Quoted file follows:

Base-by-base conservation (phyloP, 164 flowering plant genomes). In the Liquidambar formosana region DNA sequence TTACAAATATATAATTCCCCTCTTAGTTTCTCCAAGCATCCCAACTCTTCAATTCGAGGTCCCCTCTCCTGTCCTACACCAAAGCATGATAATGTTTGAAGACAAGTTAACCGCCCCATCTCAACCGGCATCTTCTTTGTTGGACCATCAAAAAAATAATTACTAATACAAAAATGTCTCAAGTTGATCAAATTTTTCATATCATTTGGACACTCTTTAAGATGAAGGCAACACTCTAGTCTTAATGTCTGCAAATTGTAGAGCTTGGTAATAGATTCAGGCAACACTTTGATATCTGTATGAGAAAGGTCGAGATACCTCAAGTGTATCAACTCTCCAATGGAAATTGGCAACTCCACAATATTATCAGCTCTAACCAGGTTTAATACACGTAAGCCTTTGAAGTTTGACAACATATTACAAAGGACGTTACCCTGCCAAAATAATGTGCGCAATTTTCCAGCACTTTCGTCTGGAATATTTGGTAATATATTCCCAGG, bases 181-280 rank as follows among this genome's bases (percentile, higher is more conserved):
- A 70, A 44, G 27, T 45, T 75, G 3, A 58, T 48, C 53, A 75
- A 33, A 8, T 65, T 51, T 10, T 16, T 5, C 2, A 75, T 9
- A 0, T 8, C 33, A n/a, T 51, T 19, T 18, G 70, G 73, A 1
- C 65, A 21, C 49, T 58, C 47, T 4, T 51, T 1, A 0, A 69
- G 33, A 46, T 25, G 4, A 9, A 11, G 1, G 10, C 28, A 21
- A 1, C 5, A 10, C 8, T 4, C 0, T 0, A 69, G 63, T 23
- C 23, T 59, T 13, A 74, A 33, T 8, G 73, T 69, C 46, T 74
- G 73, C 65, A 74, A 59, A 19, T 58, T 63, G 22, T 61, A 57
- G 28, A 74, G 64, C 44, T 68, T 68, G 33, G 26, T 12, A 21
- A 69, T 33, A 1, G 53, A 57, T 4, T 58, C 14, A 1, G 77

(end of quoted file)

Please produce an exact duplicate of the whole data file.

Base-by-base conservation (phyloP, 164 flowering plant genomes). In the Liquidambar formosana region DNA sequence TTACAAATATATAATTCCCCTCTTAGTTTCTCCAAGCATCCCAACTCTTCAATTCGAGGTCCCCTCTCCTGTCCTACACCAAAGCATGATAATGTTTGAAGACAAGTTAACCGCCCCATCTCAACCGGCATCTTCTTTGTTGGACCATCAAAAAAATAATTACTAATACAAAAATGTCTCAAGTTGATCAAATTTTTCATATCATTTGGACACTCTTTAAGATGAAGGCAACACTCTAGTCTTAATGTCTGCAAATTGTAGAGCTTGGTAATAGATTCAGGCAACACTTTGATATCTGTATGAGAAAGGTCGAGATACCTCAAGTGTATCAACTCTCCAATGGAAATTGGCAACTCCACAATATTATCAGCTCTAACCAGGTTTAATACACGTAAGCCTTTGAAGTTTGACAACATATTACAAAGGACGTTACCCTGCCAAAATAATGTGCGCAATTTTCCAGCACTTTCGTCTGGAATATTTGGTAATATATTCCCAGG, bases 181-280 rank as follows among this genome's bases (percentile, higher is more conserved):
- A 70, A 44, G 27, T 45, T 75, G 3, A 58, T 48, C 53, A 75
- A 33, A 8, T 65, T 51, T 10, T 16, T 5, C 2, A 75, T 9
- A 0, T 8, C 33, A n/a, T 51, T 19, T 18, G 70, G 73, A 1
- C 65, A 21, C 49, T 58, C 47, T 4, T 51, T 1, A 0, A 69
- G 33, A 46, T 25, G 4, A 9, A 11, G 1, G 10, C 28, A 21
- A 1, C 5, A 10, C 8, T 4, C 0, T 0, A 69, G 63, T 23
- C 23, T 59, T 13, A 74, A 33, T 8, G 73, T 69, C 46, T 74
- G 73, C 65, A 74, A 59, A 19, T 58, T 63, G 22, T 61, A 57
- G 28, A 74, G 64, C 44, T 68, T 68, G 33, G 26, T 12, A 21
- A 69, T 33, A 1, G 53, A 57, T 4, T 58, C 14, A 1, G 77